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The Subtle Power of Spiritual Abuse: Recognizing and Escaping Spiritual Manipulation and False Spiritual Authority Within the Church

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  • Anonymous

    Posted September 14, 2008

    This book changed my life!

    I went to a church like the ones this book describes. I became a target (the one who sees a problem gets singled out AS the problem) of leaders I loved, and to whom I had been unflinchingly loyal. I was shattered. Someone had recommended this book at a conference I had attended years before this happened. I got a copy of it and couldn't believe what I was reading. It was like these guys had been flies on the wall of my church! It was both comforting an appalling to realize how common these things are. The Subtle Power of Spiritual Abuse was a very literal Godsend. It walked me through understanding what was happening to me, what the Bible REALLY had to say about it, and what I should do. I couldn't recommend it more highly!

    3 out of 3 people found this review helpful.

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  • Anonymous

    Posted March 26, 2012

    Great book

    This book really helped me work through questions I had and provided valuable insight.

    1 out of 1 people found this review helpful.

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  • Posted June 30, 2009

    I Also Recommend:

    Much needed reference

    This book on spiritual or religious abuse is very informative and is a great tool for counseling those who have been subjected to abusive churches or beliefs. It is written from a Christian perspective and deals with abuses within the Christian tradition. It is very well balanced and addresses many tough subjects.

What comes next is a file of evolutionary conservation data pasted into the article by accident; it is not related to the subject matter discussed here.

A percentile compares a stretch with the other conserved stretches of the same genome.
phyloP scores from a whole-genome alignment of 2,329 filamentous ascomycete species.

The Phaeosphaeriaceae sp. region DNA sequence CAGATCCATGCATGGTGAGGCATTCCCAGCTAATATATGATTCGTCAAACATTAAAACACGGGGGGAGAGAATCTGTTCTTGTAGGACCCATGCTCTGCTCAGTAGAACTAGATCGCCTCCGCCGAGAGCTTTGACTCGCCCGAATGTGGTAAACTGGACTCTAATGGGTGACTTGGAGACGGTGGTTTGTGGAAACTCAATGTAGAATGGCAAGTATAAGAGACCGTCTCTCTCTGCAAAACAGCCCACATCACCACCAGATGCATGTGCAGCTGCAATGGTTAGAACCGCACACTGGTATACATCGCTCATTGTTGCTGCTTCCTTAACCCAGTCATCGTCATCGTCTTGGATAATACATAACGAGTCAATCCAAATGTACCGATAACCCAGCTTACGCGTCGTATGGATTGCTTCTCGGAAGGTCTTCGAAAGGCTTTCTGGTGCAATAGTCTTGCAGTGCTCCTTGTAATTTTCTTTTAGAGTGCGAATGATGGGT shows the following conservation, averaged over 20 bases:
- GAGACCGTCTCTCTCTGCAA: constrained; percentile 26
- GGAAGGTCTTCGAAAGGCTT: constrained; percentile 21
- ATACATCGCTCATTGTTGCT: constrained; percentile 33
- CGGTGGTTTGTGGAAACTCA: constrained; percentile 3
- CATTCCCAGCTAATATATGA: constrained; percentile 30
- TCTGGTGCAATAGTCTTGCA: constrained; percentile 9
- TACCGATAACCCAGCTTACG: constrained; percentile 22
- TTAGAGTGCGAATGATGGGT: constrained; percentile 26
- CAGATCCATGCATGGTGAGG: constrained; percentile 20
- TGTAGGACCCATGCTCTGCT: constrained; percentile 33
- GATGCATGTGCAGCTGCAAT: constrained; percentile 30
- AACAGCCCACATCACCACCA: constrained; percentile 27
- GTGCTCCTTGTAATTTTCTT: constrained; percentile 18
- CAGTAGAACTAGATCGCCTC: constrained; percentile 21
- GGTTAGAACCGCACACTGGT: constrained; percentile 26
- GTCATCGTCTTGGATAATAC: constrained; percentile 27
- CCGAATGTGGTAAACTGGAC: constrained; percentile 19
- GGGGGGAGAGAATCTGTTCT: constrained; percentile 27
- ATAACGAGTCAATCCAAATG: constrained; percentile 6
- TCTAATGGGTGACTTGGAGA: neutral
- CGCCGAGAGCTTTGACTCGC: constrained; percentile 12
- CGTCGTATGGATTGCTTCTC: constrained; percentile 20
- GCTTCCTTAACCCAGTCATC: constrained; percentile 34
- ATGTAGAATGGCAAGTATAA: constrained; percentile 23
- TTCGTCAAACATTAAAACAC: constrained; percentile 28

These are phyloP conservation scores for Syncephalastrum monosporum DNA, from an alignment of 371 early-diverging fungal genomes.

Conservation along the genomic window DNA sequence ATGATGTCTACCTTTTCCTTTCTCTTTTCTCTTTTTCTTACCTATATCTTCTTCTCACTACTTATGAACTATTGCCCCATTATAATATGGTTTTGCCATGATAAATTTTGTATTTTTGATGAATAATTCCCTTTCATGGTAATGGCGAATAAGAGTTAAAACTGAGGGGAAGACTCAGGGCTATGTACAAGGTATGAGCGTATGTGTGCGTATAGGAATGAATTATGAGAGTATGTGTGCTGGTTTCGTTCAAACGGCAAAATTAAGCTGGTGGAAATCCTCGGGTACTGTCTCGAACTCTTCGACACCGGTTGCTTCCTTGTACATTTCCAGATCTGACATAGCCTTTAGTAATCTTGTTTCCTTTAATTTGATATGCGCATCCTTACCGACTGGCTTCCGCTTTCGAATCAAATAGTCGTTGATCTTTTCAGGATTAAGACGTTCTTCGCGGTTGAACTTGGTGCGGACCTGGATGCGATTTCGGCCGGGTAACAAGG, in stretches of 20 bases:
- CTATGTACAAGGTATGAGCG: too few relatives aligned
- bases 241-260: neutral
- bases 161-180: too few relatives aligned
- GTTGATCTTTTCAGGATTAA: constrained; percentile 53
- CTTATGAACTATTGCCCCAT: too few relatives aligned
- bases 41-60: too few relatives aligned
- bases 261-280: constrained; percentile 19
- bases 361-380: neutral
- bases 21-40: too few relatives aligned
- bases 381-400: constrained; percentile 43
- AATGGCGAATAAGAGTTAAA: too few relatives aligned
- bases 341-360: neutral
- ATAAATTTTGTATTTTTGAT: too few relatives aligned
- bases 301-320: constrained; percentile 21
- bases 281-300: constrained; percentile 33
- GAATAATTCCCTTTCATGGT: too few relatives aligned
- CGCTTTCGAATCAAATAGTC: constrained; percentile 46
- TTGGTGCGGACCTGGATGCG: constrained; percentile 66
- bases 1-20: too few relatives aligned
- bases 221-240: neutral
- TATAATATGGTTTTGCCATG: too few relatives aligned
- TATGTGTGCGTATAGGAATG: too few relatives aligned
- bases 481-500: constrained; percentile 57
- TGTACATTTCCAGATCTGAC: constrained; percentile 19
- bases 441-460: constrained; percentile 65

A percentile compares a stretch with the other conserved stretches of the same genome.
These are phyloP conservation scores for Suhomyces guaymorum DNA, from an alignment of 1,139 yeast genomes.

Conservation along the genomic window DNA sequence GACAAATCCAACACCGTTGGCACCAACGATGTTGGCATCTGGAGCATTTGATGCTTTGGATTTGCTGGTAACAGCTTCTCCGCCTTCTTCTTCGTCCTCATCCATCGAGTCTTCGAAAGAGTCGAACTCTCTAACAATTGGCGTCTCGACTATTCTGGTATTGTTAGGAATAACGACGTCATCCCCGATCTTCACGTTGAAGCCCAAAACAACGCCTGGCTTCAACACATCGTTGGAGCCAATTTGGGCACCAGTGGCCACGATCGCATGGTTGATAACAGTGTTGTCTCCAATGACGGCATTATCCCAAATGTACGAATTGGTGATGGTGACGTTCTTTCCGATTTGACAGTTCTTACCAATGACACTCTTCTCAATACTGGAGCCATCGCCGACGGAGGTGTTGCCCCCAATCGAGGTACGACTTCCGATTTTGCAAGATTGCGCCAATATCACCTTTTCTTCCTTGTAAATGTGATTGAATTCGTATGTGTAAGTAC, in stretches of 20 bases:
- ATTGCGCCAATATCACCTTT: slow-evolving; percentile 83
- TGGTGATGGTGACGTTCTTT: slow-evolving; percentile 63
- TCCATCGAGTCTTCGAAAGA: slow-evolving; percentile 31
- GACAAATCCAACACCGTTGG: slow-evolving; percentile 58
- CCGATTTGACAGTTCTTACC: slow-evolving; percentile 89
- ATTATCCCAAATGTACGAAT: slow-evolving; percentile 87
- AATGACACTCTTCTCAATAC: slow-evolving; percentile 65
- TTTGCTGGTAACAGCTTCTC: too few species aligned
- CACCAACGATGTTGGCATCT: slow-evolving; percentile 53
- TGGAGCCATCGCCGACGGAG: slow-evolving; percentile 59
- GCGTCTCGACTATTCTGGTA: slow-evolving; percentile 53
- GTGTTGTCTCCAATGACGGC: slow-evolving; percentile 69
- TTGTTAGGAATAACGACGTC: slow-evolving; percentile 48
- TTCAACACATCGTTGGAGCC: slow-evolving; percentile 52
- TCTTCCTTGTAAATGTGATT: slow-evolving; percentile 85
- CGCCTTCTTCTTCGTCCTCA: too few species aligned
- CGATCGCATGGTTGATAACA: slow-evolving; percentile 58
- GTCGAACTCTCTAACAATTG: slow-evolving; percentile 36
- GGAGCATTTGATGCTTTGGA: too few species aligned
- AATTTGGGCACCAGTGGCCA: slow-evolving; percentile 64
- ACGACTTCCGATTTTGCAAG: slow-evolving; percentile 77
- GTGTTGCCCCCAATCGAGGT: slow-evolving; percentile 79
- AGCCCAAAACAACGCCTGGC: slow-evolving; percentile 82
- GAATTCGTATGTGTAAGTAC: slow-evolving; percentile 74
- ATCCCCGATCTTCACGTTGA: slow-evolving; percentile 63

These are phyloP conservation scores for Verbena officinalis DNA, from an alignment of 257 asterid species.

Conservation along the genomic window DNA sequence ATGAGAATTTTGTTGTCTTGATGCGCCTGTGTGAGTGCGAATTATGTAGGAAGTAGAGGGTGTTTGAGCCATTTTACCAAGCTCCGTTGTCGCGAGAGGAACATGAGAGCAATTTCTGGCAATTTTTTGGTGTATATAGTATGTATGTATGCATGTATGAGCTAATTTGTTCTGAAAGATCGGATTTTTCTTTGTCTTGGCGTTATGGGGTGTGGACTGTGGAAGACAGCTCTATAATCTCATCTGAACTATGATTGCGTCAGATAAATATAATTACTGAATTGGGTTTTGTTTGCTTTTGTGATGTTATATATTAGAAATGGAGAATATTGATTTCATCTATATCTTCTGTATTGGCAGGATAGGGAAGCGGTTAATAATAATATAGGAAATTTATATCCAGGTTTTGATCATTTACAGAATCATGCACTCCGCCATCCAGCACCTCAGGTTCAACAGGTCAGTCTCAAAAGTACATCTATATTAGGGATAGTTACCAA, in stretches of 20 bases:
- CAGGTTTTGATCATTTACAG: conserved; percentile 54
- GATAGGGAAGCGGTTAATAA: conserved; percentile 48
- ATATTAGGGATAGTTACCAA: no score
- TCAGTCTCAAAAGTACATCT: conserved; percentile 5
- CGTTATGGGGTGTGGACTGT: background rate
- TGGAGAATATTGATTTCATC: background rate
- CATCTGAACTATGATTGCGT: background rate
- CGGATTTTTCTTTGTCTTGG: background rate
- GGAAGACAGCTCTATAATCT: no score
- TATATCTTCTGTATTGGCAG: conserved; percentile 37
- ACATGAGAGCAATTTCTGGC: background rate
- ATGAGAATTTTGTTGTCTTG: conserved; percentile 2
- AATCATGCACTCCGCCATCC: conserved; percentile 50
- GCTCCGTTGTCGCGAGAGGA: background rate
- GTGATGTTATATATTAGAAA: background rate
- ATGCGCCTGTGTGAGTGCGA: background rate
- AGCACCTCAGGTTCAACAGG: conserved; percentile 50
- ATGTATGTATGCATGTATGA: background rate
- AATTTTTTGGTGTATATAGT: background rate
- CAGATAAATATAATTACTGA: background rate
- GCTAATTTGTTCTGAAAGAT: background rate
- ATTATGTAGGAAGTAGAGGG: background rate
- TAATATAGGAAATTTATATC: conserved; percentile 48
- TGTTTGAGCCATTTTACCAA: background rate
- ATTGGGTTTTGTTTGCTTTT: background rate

1 out of 1 people found this review helpful.

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  • Posted April 25, 2009

    "Dedicated to the weary and heavy laden, deeply loved by God, but because of spiritual abuse, find that the Good News has somehow become the bad news." David Johnson and Jeff VanVonderen

    Content: Spiritual abuse, its victims, abusive leaders and post-abuse recovery.
    My Reactions: One of the most important non-fiction books of my life, which list includes The Wounded Heart by Dr. Dan B. Allendar, People of the Lie by M. Scott Peck and Disappointment with God by Philip Yancey. Interesting and instructive. Filled with the message of true grace that is rarely spoken among the believers and, even rarely, heard from the pulpit. Coupled with my own personal, no-outside-commentary search of the Scriptures, I now have a built-in debunker - instant discernment, if you will - to keep me grounded in the Truth ... so I know the Truth when I hear it and am able to speak Truth in the presence of spiritual abusers. Up until I read this book, I had never spent any length of time, if any, in "that joyful freedom in Christ" these guys are talking about. I had often looked joyful but never really experienced it.
    Favorite Quotes: "What we have noticed is that wounded people get healed and religious people get angry." "It takes only a superficial reading of the New Testament to see that Jesus was not at odds with 'sinners' - the prostitutes, lepers and the demonized - but with the religious system of that day." "It's not wrong to notice legalism, legalistic families and churches, and to protect yourself from being abused. Noticing a problem does not make you the problem."
    The authors' insights into forgiveness are worthy of applause. Upon reading, victims will be joyful and abusers will, likely, say that what the authors have gleened from the Scriptures is, somehow, theologically unsound. It is a beautiful thing.
    And their attack on false peace is a wholesome meal for a hungry soul.
    This is a lovely, easily readable letter to those who have lost their sense of blessing. It includes maps of how to escape a spiritual trap and guidance to renew your mind, so that you are able to be appropriately vulnerable where grace is in abundance and appropriately girded with knowledge and light in the presence of wolves.

    1 out of 1 people found this review helpful.

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